The changes should bring the Vidrio experience more in line with the original goal of owner Lou Moshakos. A veteran restaurateur with holdings across much of the Southeast (including Taverna Agora and Carolina Ale House locally), Moshakos has said he wants Vidrio to evoke the relaxed, soul-nurturing experience of meals in his native Greece. The food is a key element in creating that vibe, along with a bar with some 50 wines on tap and a dining room that offers a wide variety of seating options, from communal tables to leather banquettes to floral upholstered sofas.
The phrase “A moment for the time being,” written in large cursive script across the bottom of the wall of blown glass art, expresses the mood that Moshakos and his team are going for. In the grand scheme of themes, the duration of a meal may indeed be just a moment. But at Vidrio, the aim is clearly to make it a moment you won’t soon forget.
Over on S. Glenwood Avenue in Raleigh, you’ll find a plethora of bars and clubs but surprisingly, not nearly as much in the way of restaurants. So it was with great curiosity as I watched a restaurant over in the 500 block of the street get built out over the past several months. I’m in the area frequently and the one thing I knew for certain was that it was going to be fancy and upscale! Eventually I uncovered that this new restaurant on S. Glenwood would be a wine and small plates affair and part of the expanding LM Restaurant Group famous for Carolina Ale House and Taverna Agora. Construction finished up at Vidrio in January of 2016 and I was finally able to go in for a couple of visits as a media person. If you’re curious about the newest restaurant in the S. Glenwood neighborhood, here’s what to expect!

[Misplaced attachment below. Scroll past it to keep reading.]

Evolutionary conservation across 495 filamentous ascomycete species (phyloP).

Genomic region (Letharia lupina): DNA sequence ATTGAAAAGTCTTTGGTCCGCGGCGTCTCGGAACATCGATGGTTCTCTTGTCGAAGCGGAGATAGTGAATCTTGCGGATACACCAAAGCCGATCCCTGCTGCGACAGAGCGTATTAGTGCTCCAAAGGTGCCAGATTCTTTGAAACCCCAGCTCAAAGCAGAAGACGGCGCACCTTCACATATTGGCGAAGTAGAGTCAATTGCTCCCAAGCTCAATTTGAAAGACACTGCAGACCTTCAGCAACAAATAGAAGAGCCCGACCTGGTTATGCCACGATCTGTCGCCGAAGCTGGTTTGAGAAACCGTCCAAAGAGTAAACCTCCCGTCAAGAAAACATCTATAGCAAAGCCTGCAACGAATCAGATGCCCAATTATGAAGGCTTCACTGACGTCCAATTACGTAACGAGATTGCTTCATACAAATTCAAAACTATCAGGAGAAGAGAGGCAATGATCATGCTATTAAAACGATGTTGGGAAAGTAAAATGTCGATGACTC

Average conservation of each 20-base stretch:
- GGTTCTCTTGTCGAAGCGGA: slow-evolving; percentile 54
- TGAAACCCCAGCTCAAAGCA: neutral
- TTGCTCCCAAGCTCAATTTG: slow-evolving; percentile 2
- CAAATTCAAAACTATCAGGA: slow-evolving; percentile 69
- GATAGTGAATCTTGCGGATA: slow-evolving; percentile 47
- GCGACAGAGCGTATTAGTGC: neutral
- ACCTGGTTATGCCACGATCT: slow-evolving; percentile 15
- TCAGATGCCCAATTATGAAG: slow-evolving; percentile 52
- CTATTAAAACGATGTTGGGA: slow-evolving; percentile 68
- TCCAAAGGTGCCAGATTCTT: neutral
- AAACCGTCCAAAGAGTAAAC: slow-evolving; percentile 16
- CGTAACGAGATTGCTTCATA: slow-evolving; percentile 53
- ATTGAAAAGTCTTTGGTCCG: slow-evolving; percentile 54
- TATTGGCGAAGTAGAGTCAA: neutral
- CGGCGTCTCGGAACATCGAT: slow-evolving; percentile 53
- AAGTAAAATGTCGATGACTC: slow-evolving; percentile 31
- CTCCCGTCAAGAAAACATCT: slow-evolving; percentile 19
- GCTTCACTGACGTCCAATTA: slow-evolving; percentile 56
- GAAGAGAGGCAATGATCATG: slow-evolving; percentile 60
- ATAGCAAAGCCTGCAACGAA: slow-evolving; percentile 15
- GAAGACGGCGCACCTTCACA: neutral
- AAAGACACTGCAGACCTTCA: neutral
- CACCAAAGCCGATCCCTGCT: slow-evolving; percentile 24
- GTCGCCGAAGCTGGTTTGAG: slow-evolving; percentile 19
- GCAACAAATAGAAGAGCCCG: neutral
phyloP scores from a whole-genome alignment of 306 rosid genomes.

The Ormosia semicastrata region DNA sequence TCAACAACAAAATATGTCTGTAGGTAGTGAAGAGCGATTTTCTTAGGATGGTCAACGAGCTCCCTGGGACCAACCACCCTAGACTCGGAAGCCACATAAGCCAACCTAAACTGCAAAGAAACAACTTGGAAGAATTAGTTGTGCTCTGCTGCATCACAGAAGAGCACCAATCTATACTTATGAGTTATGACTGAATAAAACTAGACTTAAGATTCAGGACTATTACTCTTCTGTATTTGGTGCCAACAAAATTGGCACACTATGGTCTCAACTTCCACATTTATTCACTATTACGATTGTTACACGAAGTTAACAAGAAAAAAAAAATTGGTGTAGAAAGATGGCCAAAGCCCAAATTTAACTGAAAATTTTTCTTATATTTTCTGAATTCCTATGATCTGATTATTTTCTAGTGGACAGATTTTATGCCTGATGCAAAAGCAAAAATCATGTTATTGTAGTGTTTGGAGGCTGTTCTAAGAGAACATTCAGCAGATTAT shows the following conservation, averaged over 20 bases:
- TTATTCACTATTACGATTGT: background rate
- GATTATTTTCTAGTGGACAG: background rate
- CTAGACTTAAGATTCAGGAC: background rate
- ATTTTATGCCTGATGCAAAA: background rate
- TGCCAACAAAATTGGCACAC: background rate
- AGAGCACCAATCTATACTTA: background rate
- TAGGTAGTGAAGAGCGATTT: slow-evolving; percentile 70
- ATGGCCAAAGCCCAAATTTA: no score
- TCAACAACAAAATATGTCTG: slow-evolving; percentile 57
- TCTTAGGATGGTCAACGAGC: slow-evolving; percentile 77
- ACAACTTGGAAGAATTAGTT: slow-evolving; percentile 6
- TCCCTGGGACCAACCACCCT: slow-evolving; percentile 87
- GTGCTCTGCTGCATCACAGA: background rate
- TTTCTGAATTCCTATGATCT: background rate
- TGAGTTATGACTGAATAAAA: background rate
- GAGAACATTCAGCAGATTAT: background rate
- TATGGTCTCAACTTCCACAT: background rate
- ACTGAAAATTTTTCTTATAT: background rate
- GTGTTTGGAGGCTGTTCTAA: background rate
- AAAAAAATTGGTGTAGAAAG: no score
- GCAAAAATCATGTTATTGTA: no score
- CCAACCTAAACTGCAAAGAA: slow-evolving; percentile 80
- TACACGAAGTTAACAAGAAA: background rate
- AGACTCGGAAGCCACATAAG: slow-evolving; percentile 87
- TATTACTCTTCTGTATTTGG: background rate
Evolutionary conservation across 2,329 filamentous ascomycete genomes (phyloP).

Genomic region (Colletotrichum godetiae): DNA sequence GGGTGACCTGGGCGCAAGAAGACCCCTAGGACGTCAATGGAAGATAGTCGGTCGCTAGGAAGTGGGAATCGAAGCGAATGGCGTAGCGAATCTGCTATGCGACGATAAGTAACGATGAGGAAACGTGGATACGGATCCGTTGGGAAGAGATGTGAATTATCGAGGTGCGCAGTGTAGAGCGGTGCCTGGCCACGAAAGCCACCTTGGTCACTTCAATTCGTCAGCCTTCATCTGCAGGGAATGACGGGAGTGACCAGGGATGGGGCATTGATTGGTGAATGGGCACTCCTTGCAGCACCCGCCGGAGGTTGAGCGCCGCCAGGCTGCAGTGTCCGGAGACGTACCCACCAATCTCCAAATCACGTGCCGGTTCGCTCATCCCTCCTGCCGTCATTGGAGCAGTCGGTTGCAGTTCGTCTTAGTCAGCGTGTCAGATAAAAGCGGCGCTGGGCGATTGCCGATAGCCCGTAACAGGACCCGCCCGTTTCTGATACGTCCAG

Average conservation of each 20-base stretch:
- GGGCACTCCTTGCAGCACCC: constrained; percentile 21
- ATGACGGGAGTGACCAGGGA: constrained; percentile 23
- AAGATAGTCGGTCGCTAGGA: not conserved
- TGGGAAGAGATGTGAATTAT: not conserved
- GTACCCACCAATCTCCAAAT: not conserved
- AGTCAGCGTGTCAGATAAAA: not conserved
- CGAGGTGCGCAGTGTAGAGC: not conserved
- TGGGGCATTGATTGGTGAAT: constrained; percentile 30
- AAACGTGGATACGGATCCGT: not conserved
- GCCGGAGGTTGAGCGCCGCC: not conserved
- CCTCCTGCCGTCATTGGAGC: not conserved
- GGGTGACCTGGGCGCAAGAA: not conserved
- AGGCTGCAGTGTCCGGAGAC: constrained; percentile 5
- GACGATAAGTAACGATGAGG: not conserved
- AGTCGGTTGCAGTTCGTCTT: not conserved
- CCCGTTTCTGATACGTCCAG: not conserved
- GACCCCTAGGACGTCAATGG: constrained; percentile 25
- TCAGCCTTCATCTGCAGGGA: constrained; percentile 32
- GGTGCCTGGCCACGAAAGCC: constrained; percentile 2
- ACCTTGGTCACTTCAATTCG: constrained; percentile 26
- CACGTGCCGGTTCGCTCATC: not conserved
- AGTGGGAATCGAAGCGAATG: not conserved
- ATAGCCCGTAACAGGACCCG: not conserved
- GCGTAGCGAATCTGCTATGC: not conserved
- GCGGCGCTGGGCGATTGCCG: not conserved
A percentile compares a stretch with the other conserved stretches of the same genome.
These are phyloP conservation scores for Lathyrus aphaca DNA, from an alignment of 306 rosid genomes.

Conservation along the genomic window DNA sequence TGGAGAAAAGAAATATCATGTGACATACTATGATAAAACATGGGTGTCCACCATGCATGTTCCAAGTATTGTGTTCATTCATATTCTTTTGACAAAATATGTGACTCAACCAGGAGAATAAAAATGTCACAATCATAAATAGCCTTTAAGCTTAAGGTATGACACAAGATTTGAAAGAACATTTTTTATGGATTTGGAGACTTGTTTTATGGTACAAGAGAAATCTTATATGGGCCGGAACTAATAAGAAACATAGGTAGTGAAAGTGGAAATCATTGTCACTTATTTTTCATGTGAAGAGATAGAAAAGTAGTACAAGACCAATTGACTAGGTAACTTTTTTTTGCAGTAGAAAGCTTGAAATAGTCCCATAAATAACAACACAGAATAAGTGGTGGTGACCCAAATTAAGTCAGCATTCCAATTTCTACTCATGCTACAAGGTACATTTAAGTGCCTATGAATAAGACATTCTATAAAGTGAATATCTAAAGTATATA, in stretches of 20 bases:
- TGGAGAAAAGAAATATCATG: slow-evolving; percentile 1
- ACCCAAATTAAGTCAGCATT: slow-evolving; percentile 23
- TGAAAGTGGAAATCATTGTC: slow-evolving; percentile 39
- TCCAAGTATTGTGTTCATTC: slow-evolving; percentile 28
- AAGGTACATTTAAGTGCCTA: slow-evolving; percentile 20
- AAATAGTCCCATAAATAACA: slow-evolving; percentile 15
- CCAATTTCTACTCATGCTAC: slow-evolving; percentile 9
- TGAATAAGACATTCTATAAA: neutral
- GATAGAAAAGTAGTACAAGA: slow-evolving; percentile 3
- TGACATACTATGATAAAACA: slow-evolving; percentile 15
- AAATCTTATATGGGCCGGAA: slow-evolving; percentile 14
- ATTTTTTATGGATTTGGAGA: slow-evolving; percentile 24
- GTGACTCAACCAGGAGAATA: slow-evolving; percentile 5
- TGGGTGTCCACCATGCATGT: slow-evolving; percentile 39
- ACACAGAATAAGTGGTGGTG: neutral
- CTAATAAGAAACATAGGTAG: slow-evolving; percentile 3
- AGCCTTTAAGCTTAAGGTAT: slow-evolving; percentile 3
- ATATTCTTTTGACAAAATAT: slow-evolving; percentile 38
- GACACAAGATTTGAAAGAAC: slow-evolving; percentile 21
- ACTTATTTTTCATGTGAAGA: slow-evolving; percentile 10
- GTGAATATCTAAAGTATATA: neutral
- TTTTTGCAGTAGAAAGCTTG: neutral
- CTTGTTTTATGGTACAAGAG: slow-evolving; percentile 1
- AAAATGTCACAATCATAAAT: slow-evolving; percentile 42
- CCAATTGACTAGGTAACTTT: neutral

As you approach Vidrio you quickly realize that’s it’s a fairly upscale spot given the valet stand up front. S. Glenwood can be a bit tough for parking so it’s a nice touch and a hint of what’s about to come. A gurgling blue tiled pool greets you at the entrance of Vidio and inside I was met by a trio of hostesses up front. The place smells great with its wood-fired ovens and it’s bustling for a pre-opening event. I meet up with the LM marketing representative, Kat and we start to tour the space. Facing the street-side of Vidrio, you’ll find a funky, modern space full of textures and patterns. Wood rods hang over the bar along with metal caged lamps in the seating area. A great spot to see and be seen off of Glenwood Avenue.
We head into the main dining room and that’s when you get the “oh, wow!” moment. Vidrio’s amazing blown glass wall shimmers and shines with color and organic shapes in the main dining room. There are over 700 of these beautiful custom glass plates mounted on the wall. And given its name (Vidrio – Italian for glass), you shouldn’t be surprised but you won’t find anything as impressive as the dining room at Vidrio. Thick, textured ropes hang overhead in a chandelier type configuration overhead to complete the decor here! In the back you’ll also find a raised dining area, the stage, with three large projection screens and a geometric cube installation overhead, very interesting…
We then move upstairs to Vidrio’s second floor and I’m not sure what to expect here! Kat shows me through Vidrio’s private dining areas which includes a brightly colored area and more subtly decorated banquet room (white-brown) which would be great for a wedding, party or special affair. But throughout all of Vidrio, the decor is done in a colorful and tasteful style, quite unique for the area.
We then check out the upstairs bar and lounge which is similar to the downstairs bar but sports sensuous, bent wood above, roll-up garage doors and some extra space. Vidrio is still figuring out details for this space but it will most likely be serving small plates and 50 wines on tap (350 bottled). But it’s a great looking spot, curious to see what they end up doing here.